RESCUE SHIP CUTBACKS
CONCERNS have been raised by oil workers in part of the West Shetland field who now have a single multi-purpose emergency rescue vessel - instead of three.
Some workers fear the new vessel may not be able to handle a major emergency, nor operate in severe weather.
Previously, three smaller support vessels serviced the BP-run Schiehallion and Foinaven production vessels and the Paul B Lloyd drilling unit.
Last night a spokesman for the OILC oil union said: "Strictly speaking, this new vessel is within the law.
"However, it is based on computer-generated programmes working on the premise that it does not foresee two major disasters happening at once."
A spokesman for BP said: "The multi-role vessel has been upgraded with the addition of a second daughter craft and BP now also has a search and rescue helicopter based at Sumburgh on Shetland, designed to provide additional support and to enhance overall capability in severe weather."
NEW AIR LINK TO TEXAS
THE first direct flights between Aberdeen and Houston, the Texan oil capital, are to start in January.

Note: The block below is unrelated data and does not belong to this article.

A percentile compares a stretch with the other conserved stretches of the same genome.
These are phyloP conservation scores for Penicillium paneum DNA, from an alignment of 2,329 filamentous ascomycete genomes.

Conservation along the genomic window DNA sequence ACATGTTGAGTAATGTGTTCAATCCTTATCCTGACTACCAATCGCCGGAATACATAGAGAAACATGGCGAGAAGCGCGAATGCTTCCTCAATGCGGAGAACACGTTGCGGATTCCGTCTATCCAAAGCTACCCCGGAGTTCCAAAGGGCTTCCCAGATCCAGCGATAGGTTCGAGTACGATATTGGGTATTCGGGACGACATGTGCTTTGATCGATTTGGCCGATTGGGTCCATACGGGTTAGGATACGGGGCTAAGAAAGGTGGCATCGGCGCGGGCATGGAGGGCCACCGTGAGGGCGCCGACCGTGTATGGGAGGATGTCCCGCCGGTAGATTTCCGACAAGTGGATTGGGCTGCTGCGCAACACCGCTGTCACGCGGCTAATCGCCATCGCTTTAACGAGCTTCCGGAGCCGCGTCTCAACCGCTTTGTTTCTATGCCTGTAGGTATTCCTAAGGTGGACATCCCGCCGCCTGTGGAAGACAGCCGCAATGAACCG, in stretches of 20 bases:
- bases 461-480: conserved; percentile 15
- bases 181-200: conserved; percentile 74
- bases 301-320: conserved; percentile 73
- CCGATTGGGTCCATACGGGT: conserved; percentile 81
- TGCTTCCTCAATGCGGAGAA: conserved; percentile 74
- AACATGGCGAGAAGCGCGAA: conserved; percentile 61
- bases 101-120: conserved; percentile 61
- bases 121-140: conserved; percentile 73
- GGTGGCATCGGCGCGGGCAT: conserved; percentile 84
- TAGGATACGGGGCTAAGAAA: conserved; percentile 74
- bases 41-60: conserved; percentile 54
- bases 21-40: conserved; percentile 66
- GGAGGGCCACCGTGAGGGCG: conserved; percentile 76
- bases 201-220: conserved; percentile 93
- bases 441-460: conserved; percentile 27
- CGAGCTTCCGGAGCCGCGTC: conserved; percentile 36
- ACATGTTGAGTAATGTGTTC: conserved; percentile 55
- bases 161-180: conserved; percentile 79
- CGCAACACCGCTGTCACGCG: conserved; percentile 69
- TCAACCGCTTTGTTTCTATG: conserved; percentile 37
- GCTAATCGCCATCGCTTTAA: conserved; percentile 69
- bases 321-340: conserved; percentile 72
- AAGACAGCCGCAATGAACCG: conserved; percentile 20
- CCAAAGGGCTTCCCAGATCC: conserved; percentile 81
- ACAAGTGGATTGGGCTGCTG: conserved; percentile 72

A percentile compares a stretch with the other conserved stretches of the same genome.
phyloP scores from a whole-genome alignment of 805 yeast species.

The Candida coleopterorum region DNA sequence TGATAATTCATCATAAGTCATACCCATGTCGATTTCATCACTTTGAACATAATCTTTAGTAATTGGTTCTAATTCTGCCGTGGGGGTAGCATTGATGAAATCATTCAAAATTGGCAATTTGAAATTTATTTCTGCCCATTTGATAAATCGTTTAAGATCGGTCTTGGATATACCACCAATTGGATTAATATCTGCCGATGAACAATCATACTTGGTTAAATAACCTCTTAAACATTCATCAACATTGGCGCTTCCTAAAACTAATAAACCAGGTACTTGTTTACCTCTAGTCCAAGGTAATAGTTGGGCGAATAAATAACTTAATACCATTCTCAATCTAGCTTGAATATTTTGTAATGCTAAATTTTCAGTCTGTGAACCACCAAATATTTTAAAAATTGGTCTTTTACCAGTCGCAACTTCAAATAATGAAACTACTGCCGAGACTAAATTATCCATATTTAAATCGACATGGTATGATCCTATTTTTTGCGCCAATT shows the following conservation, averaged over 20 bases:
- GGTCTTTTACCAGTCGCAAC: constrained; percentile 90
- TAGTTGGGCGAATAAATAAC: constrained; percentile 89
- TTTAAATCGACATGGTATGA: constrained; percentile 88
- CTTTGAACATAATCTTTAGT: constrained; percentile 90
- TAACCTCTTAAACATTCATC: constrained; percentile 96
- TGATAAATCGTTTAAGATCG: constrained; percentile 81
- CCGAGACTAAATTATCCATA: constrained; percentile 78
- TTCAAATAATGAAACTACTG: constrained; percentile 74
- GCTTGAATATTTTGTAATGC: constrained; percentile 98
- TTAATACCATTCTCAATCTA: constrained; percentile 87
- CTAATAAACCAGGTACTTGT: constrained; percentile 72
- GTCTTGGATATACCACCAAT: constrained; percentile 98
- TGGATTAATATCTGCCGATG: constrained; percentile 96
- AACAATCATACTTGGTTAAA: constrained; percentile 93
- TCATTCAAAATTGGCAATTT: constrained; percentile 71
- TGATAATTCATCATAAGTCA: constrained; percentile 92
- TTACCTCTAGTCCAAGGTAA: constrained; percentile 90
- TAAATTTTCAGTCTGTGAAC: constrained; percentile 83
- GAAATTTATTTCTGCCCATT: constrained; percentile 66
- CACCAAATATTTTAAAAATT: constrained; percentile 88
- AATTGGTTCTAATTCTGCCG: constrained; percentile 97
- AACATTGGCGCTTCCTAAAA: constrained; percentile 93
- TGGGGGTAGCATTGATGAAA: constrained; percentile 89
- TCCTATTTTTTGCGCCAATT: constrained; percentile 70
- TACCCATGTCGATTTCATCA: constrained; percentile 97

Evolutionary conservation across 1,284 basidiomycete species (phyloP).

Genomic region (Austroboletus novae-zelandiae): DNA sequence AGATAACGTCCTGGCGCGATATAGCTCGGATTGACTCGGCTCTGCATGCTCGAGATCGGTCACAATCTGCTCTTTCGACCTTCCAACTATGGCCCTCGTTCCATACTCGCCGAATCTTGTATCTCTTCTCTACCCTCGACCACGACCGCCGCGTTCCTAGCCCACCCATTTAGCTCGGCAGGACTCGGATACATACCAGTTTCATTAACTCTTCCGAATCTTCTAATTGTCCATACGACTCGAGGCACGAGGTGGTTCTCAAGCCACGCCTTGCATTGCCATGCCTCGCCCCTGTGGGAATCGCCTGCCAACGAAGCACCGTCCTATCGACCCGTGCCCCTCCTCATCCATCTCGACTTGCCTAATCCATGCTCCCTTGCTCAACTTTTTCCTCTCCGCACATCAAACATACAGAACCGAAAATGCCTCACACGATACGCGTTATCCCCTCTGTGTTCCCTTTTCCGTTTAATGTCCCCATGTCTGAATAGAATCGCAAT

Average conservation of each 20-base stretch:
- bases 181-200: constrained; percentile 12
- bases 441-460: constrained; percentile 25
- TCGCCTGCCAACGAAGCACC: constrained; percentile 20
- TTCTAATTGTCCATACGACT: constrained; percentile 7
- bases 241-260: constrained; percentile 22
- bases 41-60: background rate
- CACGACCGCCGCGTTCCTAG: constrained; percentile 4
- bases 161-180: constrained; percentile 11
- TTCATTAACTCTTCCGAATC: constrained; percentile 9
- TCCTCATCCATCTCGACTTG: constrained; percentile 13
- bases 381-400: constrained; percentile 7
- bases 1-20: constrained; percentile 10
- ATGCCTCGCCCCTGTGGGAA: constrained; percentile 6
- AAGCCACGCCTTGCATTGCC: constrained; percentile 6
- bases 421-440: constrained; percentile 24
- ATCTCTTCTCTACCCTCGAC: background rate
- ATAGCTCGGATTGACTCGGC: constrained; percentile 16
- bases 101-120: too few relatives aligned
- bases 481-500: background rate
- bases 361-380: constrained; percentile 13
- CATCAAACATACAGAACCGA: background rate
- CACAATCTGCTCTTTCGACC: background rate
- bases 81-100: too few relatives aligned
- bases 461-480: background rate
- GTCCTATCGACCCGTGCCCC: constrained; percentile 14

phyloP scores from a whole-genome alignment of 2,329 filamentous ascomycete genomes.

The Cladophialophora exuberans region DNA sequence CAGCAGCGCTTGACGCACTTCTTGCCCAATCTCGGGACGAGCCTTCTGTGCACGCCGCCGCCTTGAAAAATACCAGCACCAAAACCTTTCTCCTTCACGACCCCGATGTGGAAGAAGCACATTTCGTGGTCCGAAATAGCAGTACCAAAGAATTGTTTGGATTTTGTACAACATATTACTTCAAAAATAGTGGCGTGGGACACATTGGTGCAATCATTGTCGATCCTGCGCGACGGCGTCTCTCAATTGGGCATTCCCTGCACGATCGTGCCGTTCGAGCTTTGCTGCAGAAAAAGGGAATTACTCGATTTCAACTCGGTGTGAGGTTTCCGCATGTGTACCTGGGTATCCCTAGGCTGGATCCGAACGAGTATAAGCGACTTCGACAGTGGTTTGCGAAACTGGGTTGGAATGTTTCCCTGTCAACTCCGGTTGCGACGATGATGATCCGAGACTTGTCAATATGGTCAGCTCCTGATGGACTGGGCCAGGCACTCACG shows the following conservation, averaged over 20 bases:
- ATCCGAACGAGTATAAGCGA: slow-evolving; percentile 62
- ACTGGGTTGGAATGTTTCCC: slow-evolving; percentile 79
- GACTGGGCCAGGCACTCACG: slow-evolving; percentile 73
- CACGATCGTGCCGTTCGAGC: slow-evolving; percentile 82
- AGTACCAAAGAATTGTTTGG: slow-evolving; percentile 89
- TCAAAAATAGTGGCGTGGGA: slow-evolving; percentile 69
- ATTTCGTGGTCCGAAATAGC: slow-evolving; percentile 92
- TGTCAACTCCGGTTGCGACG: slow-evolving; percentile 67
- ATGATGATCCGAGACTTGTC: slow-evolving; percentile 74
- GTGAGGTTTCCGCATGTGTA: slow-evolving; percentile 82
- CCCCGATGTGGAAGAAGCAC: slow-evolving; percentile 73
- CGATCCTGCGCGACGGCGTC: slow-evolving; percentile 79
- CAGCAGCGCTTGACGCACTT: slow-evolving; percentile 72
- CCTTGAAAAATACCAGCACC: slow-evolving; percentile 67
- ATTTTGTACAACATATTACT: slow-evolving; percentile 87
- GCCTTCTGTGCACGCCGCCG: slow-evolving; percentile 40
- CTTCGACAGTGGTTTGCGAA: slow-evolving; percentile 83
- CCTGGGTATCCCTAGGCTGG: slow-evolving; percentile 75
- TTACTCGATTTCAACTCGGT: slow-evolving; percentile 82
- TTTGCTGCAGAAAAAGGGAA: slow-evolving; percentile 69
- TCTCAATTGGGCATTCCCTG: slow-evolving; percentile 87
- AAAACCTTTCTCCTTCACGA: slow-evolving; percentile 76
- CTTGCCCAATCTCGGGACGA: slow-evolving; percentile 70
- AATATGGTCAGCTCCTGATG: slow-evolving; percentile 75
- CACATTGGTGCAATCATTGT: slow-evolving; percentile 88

The flights will be run by Aberdeen-based City Star Airlines which beat off competition from KLM and BMI.
The airline, set up a few years ago by a former check-in clerk, will operate four return flights each week with fares and timetables to be announced soon.
The ten-hour flights, which could cost around 2,500 return, cut travelling via London.
Kevin Brown, managing director of Aberdeen Airport, said: "The introduction of Aberdeen's first-ever long-haul flight is a major milestone in the history of this region and a statement of intent from our airline partners on their commitment to unrivalled choice and opportunities."
Mr Brown said there had been calls for a direct service between the two oil capitals for years.
The new service is believed to be the outcome of successful discussions at the Offshore Technology Conference in Houston earlier this year.